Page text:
And the debates are a fabulous opportunity to force a conversation onto substance.

I mean, again, what I learned this week -- we had a great week, the best week so far.

But the other thing I learned is I think Donald Trump is back in Hillary Clinton's head. If you look at the way they've responded to this week -- and that's exactly where he needs to be, occupying serious real estate in Hillary Clinton's head...

STEPHANOPOULOS: But not yet ready...

CONWAY: -- because then we make it about him.

STEPHANOPOULOS: -- not yet ready to accept the dates?

CONWAY: We are -- we are discussing that.

STEPHANOPOULOS: OK.

Kellyanne, thanks so very much.

CONWAY: Thank you.

STEPHANOPOULOS: Let's go now to RNC Chair Reince Priebus.

He joins us now from Washington.

Mr. Chairman, thank you for joining us again today.

REINCE PRIEBUS, CHAIRMAN, REPUBLICAN NATIONAL COMMITTEE: Thank you, George.

STEPHANOPOULOS: So you just heard Kellyanne Conway right there saying she -- they're going to be beefing up their cooperation with you.

Do you believe that Donald Trump is now doing what it takes to change the trajectory of this race?

PRIEBUS: Yes, I think -- I really do, George. I think he's had a great week. I think he's been on message. He's -- he's shown maturity as a candidate.

I think that he is getting into a groove. I think he likes the new style that he has been out on the campaign trail producing and speaking of.

So I think he's done great. And I think what you're going to see is these polls will begin to tighten in the next couple of weeks and by Labor Day or thereafter, I think you're going to be back to an even race if we continue down this path.

STEPHANOPOULOS: It can't happen too quickly, I think, for a lot of Republicans getting nervous about whether he is going to be a drag on House and Senate races, as well, in fact, about 110 of them have written an open letter to you saying, quote, "Every dollar spent by the RNC on Donald Trump's campaign is a dollar of donor money wasted on a losing effort of a candidate who has actively undermined the GOP at every turn."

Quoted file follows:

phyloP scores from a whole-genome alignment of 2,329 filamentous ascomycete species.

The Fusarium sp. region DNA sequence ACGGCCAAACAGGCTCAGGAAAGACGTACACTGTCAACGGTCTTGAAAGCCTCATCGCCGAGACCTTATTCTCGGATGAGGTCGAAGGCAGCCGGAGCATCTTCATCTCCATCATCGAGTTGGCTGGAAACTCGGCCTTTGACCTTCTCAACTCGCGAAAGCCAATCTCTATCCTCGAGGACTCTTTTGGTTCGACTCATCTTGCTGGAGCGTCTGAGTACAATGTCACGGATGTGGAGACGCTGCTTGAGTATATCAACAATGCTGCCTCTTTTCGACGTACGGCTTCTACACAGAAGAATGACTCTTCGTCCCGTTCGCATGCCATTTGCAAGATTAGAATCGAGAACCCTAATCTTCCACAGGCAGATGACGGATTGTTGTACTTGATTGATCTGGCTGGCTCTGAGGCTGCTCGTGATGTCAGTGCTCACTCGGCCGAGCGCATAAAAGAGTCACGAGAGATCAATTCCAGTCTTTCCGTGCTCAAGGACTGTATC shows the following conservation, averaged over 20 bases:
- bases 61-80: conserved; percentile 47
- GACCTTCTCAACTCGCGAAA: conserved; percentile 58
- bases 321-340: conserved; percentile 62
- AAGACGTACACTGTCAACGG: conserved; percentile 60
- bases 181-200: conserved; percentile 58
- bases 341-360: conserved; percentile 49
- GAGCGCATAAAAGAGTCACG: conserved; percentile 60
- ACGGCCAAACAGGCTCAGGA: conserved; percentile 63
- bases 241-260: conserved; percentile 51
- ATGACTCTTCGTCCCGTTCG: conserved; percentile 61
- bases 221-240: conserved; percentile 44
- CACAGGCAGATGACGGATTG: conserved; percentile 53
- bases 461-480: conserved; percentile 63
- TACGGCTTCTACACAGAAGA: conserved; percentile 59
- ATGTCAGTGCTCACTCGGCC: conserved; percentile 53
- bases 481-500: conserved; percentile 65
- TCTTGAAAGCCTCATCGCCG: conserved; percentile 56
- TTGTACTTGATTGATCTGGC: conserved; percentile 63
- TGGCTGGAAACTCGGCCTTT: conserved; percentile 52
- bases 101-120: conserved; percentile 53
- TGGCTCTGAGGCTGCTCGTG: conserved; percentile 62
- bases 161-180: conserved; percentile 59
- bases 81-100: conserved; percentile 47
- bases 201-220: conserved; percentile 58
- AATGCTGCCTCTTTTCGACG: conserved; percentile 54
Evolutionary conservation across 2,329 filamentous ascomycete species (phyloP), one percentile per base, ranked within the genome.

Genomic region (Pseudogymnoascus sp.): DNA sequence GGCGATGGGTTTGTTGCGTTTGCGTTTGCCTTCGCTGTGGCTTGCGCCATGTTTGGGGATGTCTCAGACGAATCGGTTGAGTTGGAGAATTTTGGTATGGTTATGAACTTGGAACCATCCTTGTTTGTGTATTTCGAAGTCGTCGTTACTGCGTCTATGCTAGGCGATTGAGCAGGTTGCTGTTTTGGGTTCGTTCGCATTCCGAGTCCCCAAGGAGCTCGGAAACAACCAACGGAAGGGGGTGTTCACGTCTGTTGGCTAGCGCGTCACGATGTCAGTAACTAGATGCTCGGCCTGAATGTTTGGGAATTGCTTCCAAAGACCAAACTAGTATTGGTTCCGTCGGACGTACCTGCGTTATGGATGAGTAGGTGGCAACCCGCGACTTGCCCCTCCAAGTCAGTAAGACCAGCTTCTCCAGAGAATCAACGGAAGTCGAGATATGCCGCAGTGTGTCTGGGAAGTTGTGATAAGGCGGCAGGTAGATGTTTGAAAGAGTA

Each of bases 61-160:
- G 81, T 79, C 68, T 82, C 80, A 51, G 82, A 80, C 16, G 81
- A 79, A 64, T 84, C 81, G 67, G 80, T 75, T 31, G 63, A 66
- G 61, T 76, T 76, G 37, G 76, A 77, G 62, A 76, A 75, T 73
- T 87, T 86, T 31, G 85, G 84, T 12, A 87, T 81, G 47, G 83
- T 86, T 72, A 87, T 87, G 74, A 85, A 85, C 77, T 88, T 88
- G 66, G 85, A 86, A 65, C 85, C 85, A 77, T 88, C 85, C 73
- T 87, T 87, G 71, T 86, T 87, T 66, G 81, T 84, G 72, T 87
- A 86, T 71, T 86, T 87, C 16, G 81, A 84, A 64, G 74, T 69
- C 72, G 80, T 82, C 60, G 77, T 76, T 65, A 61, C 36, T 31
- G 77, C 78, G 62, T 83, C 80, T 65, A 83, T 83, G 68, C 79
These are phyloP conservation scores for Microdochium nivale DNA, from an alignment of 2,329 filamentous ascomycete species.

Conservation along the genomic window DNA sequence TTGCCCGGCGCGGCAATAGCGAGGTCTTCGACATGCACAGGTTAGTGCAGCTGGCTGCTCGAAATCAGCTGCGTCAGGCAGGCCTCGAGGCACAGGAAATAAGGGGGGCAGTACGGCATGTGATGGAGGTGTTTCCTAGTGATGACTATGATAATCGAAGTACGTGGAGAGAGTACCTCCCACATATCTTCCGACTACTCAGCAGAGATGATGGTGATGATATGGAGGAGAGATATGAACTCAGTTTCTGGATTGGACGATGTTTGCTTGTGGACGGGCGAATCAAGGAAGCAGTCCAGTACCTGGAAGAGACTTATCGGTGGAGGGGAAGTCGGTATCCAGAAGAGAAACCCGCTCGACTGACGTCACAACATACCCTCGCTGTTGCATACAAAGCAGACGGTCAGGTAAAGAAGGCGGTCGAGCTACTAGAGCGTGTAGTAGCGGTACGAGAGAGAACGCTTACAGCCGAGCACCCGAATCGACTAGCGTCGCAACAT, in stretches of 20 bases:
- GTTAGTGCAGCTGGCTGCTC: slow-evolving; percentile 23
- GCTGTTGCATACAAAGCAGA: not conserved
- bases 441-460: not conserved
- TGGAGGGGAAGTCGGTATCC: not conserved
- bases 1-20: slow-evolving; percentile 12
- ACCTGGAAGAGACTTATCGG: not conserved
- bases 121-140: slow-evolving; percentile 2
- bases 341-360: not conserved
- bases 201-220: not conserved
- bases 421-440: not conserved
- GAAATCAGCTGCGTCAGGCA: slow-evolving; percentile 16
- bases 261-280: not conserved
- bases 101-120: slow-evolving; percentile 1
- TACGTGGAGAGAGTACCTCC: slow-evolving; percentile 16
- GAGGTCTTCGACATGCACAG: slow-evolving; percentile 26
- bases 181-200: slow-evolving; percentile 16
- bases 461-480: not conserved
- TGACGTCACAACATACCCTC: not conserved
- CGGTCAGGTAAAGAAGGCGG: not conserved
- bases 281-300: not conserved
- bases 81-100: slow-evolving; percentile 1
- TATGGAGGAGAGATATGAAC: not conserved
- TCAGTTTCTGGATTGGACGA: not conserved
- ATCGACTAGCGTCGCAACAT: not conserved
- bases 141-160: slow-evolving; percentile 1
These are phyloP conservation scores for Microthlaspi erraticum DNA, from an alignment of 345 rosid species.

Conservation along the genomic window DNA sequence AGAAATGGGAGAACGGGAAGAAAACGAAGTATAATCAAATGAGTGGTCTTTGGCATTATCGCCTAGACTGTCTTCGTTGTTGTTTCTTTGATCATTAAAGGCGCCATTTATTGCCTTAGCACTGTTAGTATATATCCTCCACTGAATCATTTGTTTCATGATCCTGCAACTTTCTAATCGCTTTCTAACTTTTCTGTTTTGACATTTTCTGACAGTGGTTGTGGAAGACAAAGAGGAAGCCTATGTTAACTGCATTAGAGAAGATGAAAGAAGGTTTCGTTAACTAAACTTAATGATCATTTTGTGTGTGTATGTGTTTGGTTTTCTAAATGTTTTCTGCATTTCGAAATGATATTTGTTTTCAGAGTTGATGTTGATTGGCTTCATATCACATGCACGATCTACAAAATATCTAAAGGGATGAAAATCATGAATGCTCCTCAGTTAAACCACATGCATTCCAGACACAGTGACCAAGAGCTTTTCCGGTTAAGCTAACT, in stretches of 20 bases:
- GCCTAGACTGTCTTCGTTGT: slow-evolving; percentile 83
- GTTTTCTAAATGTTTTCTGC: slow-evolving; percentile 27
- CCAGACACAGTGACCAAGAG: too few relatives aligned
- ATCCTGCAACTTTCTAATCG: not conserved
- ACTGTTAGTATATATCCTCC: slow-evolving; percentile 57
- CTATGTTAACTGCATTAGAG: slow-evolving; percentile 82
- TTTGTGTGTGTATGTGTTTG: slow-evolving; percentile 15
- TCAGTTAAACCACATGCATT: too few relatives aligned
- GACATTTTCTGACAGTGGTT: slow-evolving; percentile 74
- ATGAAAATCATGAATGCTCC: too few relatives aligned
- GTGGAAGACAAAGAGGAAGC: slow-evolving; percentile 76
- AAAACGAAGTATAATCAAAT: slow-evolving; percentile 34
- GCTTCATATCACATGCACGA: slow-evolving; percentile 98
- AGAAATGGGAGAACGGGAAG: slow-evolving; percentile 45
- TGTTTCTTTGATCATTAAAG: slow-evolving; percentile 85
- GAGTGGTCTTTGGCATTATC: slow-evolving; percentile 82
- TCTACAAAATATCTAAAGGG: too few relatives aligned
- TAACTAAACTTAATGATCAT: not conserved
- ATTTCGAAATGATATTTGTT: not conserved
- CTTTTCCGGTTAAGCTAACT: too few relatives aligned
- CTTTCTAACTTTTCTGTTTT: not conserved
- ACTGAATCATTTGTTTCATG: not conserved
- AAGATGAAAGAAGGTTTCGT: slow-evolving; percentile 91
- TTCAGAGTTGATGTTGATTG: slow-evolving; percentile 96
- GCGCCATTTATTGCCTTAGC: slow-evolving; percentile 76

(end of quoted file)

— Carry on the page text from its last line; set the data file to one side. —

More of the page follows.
Your response?

PRIEBUS: Well, I think some of those folks are good people. I'm sure many of them are. But they don't understand what we do. So for everyone out there to understand, if we're in Ohio, we've got an important race for Senate in Rob Portman and we've got an important race, obviously, for president with Donald Trump.

Someone has to identify voters that we want to vote early and that we want to get an absentee ballot in their hands. And then we have to have a program to make sure that that absentee ballot actually gets into the box.

So whether you're pre -- you're doing that work for the Senate or the president or a House race, that's what the Republican National Committee does, in part.

What we have is most of these states that are in play for president are also important states for the Senate. So the work that we do on the ground in building data files, it's work that both a Senate race and a presidential race needs to have happen. That's what the RNC does.

So there is no -- there's no $50 million or $100 million put away for television. We don't buy TV. So it's not like taking $10 million away from one candidate and giving it to another.

This is work to identify swing voters and Republican voters, make sure they're going to vote our direction and then making sure they turn out...

STEPHANOPOULOS: But it's...

PRIEBUS: -- either by...

STEPHANOPOULOS: -- but is it OK with you...

PRIEBUS: -- early vote or on Election Day.

STEPHANOPOULOS: Is it OK with you if those candidates -- and we've already seen Senator Mark Kirk in Illinois repudiate Mr. Trump -- is it OK with you if those candidates follow the path that the RNC Republicans followed back in 1996, when it looked like Bob Dole was losing the race and they went on and said it's time to elect us so that we don't give a blank check to Bill Clinton then, Hillary Clinton now?

PRIEBUS: Well, I think those people need a lesson on federal election law. For -- so, first of all, in regard to Mark Kirk, that's not a presidential battleground state. So that's a different deal.

But back to your question, in 1996, there was soft corporate money coming into the political parties. So nat -- DNC/RNC, back in 1996, could take millions of dollars from corporations and buy television ads.

Well, the -- some of those same people that signed that letter were the same people that took away the right for national parties to be able to have that money for television ads.

So there is no soft money pass-through the national parties that, in October, could mean the difference between $100 million to a Senate race or $100 million to a presidential.